Understanding Basic Concepts About Employment Discrimination, Part III

In the last part of this three-part blog series about employment discrimination, we discuss how a lawsuit is filed and some things that may happen during the process.

Once the procedural requirements of filing a charge with either the EEOC or the state agency responsible for enforcing state employment discrimination laws have been met, and a “Right to Sue” letter obtained, a Complaint can be filed. A Complaint is a document filed with the court, and served on the opposing part(ies), that officially begins the lawsuit. The Complaint should contain a short and plain statement of the facts, law, and reasons why you are entitled to relief under the law.

After the complaint is filed with the court, the defendant(s) must file an Answer. The Answer is a response to the Complaint that sets out the defendant(s)’ response to each paragraph and allegation set out in the Complaint. Affirmative answers and defenses can also be asserted in the Answer.

Next, discovery happens. Discovery is a formal process where each party discloses to the other parties relevant information that is not privileged. Things that may be disclosed, if relevant, include names and contact information of important parties or witnesses, employment records, supporting documents, refuting documents, etc. Depositions may also occur during the discovery phase. A deposition is where a witness is formally interviewed in the presence of attorneys and a court reporter, and an official transcript is created.

Discovery generally last months, with the parties exchanging documents, taking depositions, engaging in settlement negotiations, etc. Unfortunately, many times, attorneys withhold documents from the other side. However, there are many ways to still obtain documents that are wrongfully withheld.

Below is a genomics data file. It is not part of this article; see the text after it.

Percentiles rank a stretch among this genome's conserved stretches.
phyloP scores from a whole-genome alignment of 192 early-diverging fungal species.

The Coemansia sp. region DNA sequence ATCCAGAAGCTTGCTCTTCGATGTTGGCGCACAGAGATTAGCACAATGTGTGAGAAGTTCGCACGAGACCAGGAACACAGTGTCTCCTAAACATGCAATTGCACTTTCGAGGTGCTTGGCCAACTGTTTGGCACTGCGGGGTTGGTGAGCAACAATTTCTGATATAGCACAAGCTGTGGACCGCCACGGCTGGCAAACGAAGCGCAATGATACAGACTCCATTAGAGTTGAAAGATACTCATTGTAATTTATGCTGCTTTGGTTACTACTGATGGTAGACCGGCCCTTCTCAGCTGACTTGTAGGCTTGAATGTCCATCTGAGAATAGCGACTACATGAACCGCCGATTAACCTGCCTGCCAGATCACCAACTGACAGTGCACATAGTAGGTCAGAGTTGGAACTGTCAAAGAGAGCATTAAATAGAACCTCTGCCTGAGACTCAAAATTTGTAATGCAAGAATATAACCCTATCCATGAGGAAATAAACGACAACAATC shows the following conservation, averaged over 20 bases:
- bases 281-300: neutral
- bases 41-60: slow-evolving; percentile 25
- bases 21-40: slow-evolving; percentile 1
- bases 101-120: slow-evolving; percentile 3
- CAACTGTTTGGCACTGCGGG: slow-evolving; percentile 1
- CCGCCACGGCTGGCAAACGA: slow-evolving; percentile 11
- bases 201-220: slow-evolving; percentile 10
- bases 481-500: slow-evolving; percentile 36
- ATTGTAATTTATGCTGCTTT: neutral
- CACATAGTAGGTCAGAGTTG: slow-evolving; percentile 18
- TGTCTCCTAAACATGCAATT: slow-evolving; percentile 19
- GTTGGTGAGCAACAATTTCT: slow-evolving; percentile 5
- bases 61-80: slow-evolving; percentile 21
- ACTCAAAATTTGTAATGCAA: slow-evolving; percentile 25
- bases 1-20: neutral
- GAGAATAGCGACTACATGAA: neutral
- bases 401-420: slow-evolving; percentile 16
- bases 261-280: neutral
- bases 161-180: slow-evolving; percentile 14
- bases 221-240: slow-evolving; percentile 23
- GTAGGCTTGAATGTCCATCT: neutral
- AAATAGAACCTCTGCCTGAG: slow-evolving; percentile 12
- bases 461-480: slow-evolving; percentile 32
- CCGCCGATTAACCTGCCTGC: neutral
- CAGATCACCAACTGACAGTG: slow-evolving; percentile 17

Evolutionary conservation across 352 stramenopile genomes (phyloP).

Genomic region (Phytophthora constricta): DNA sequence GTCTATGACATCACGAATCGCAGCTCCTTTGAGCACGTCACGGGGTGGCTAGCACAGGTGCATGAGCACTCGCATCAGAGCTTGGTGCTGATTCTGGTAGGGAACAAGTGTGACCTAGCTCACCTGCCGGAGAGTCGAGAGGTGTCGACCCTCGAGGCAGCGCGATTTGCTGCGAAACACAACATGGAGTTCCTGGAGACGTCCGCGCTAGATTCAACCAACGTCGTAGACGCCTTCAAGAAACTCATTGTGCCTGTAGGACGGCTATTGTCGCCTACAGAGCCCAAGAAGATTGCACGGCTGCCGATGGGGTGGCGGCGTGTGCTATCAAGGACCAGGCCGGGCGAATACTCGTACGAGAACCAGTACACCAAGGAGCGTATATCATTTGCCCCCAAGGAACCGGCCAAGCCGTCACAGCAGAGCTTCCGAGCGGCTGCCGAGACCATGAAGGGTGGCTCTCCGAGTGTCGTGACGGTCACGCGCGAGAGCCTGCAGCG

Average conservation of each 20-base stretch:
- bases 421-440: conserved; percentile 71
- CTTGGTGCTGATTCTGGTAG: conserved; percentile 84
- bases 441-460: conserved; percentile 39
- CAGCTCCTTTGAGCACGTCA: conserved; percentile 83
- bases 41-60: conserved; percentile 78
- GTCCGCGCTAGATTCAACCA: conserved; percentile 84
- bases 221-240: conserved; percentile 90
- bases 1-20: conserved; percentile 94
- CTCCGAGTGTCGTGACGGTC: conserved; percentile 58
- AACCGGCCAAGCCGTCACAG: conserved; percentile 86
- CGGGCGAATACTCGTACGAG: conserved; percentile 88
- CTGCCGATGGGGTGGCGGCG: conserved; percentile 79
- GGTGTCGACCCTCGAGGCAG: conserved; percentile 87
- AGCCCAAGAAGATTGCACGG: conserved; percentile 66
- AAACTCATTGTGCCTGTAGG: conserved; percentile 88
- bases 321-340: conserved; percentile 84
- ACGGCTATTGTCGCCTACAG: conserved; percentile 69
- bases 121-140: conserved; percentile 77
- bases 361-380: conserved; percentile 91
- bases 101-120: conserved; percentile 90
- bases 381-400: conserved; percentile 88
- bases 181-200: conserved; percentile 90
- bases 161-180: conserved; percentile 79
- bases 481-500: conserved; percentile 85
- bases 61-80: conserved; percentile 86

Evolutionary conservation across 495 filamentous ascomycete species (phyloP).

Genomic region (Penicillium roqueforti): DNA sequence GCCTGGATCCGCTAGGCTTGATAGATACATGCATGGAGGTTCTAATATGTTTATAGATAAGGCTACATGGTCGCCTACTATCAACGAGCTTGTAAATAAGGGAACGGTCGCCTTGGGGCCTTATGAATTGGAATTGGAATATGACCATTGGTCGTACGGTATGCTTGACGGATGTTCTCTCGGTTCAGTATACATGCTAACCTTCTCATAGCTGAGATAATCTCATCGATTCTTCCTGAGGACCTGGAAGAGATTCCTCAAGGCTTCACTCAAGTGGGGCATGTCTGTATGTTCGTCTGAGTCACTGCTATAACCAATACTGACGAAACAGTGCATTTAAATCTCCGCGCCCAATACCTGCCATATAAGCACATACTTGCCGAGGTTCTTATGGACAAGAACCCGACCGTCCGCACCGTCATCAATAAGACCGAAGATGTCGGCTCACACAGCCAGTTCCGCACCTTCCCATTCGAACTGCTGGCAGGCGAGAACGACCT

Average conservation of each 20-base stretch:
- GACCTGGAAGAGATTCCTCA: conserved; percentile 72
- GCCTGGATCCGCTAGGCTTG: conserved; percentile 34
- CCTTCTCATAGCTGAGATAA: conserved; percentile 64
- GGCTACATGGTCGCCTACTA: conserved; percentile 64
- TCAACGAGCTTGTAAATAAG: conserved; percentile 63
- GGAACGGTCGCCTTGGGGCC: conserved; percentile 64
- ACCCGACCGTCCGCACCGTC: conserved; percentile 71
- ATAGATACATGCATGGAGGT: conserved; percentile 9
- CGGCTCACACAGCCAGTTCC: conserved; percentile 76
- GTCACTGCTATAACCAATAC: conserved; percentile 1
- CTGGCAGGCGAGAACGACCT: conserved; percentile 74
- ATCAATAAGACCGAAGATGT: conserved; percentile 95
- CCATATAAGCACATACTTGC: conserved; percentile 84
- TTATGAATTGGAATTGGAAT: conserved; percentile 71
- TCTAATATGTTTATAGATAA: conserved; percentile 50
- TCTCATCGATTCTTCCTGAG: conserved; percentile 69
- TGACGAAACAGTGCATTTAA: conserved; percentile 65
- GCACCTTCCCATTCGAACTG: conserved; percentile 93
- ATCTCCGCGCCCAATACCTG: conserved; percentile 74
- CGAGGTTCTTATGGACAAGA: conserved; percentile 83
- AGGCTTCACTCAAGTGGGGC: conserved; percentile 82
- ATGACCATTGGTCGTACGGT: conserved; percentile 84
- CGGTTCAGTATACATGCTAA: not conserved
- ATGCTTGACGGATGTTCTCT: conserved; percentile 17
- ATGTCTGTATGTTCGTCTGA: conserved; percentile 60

Because employment discrimination litigation is complex and nuanced, it is to your advantage to consult an attorney who is skilled in navigating the litigation process. Feel free to contact us to see if Employment Lawyer Ada K. Wong can help you in your employment matter at (425) 954-3512 or info@akwlawpllc.com.

PC: http://employmentadvocacycenter.net/

Featured Posts
Recent Posts
Search By Tags

Practice Areas

MAIN OFFICE (and all mail)

6100 219th St. SW, Suite 480

Mountlake Terrace, WA 98043

DOWNTOWN SEATTLE (by appointment only)

1700 Seventh Ave., Suite 2100

Seattle, WA 98101

DOWNTOWN TACOMA (by appointment only)

1201 Pacific Ave., Suite 600

Tacoma, WA 98402

SILICON VALLEY, CA​ (by appointment only)

TEL:  (206) 259-1259

FAX:  (855) 925-9529

EMAIL: paralegal@akw-law.com


© 2020 by AKW Law, P.C. All rights reserved.



DISCLAIMER: This site and any information contained herein are intended for informational purposes only and should not be construed as legal advice under any circumstances, nor should it be construed as creating an attorney-client relationship. Transmission of information to/from this website and/or blog does not create an attorney-client relationship, and such relationship will only be established after the attorney and client discuss the facts of the client’s case, a conflict check has occurred, and a written fee agreement is signed by the attorney and client. Do NOT disclose any confidential or private information not known to the public in any communications through this website AND until a conflict check has been completed. All visitors to this site are encouraged to retain counsel to review their individual matters and provide legal advice. Please check the latest laws and rules as content may not have been updated.